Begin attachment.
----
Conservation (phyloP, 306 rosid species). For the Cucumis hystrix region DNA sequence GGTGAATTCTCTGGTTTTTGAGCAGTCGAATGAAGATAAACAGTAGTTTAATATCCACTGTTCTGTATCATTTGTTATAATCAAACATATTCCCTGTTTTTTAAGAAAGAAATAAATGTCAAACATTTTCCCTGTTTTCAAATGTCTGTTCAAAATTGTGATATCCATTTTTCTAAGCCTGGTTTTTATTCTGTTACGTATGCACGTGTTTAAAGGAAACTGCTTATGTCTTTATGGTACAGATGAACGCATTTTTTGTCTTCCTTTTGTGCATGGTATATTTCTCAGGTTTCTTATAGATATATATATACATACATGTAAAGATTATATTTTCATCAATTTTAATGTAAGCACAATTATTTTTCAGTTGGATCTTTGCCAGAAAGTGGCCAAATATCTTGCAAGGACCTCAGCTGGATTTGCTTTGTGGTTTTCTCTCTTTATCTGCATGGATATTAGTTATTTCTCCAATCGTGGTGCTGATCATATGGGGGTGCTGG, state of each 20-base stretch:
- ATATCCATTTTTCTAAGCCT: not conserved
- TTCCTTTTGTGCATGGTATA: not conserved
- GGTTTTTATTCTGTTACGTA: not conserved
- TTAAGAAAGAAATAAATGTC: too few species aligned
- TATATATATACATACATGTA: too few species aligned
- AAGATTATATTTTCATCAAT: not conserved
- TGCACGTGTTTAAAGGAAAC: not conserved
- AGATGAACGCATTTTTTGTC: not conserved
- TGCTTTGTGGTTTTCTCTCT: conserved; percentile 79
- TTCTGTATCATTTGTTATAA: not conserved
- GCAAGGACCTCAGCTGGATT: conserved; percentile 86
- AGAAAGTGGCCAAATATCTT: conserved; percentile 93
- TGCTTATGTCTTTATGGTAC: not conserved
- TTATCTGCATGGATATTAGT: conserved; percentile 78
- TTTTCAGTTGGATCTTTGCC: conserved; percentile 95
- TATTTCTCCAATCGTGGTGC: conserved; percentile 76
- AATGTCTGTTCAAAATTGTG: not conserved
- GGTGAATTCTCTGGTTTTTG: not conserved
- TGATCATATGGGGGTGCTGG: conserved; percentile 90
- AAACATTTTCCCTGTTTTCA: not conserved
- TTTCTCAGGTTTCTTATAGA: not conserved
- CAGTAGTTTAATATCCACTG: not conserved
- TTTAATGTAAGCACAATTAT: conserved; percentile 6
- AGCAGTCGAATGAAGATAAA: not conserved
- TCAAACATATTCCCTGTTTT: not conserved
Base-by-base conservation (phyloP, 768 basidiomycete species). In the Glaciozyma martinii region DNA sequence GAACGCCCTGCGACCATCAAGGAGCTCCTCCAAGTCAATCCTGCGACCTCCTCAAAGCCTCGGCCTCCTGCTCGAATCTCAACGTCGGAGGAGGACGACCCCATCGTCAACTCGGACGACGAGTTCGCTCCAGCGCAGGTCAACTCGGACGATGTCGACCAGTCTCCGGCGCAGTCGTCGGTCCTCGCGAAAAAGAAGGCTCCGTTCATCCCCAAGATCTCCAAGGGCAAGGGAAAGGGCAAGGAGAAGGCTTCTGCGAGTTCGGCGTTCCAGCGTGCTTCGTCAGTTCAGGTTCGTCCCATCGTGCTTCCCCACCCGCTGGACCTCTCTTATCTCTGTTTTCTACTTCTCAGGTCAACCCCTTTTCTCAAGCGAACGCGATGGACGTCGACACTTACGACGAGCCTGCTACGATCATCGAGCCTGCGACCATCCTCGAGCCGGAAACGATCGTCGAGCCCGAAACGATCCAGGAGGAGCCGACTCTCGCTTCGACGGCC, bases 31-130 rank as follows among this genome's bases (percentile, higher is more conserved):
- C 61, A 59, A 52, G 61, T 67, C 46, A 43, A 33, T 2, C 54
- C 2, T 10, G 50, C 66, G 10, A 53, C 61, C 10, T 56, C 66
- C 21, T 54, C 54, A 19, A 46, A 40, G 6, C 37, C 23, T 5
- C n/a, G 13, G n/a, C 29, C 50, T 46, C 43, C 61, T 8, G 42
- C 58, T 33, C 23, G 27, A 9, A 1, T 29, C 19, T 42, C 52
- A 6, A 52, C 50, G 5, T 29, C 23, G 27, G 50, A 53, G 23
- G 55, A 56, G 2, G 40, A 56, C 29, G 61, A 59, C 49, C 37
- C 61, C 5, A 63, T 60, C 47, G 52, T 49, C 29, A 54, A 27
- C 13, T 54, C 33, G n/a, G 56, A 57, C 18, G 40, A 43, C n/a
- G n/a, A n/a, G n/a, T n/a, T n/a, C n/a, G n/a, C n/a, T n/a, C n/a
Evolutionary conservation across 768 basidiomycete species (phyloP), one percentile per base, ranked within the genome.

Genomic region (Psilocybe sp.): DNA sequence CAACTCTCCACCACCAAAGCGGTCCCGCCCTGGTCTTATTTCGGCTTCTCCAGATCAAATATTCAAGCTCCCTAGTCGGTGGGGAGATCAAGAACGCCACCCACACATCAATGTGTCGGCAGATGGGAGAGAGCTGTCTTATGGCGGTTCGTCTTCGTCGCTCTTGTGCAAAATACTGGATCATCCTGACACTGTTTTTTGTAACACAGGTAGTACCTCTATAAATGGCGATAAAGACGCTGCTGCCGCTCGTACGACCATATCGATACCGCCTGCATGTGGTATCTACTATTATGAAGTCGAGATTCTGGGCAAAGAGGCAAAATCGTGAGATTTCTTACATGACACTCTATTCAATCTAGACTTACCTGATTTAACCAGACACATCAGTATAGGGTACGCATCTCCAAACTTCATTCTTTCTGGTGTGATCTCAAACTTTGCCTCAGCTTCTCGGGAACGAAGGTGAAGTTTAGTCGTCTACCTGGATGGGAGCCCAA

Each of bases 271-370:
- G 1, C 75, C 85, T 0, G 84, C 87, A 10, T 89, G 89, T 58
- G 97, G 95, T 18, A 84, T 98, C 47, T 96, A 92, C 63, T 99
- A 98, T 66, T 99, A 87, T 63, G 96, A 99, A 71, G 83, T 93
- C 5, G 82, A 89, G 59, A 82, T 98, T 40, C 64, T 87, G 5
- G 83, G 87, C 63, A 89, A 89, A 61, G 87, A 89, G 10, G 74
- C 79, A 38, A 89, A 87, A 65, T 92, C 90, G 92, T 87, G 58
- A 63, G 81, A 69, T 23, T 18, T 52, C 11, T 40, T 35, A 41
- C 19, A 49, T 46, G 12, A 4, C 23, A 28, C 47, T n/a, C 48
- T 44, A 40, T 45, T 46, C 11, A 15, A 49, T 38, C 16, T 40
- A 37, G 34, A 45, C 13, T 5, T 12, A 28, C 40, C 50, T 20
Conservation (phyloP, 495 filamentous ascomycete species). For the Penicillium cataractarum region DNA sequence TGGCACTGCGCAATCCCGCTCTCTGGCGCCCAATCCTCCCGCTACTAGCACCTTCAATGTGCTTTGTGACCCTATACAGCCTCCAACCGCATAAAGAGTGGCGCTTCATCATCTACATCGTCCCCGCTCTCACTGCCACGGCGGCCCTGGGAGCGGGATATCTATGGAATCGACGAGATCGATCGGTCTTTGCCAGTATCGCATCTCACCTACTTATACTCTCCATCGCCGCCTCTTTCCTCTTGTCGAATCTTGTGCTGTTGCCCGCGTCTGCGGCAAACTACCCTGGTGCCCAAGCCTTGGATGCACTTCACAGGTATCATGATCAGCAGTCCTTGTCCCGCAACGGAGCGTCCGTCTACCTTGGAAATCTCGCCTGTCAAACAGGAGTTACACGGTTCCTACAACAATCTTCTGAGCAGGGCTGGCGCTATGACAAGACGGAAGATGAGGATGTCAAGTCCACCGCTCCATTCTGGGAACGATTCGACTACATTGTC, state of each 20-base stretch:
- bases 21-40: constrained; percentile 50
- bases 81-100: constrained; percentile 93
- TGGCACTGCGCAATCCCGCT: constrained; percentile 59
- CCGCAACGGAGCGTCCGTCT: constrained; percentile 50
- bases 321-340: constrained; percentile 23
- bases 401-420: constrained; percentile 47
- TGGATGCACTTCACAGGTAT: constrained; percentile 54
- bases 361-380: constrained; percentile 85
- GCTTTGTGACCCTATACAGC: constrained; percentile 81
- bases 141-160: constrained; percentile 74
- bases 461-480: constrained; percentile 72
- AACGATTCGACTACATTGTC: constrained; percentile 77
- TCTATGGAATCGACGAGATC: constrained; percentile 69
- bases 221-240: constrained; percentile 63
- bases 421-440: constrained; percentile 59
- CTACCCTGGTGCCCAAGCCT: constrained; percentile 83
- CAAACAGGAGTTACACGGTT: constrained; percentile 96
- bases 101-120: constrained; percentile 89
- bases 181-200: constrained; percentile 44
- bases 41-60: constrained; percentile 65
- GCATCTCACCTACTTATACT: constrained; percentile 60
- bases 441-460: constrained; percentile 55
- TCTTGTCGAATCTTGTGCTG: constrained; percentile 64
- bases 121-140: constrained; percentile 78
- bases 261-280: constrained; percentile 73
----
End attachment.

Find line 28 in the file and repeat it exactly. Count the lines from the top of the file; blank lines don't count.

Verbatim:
- C 61, A 59, A 52, G 61, T 67, C 46, A 43, A 33, T 2, C 54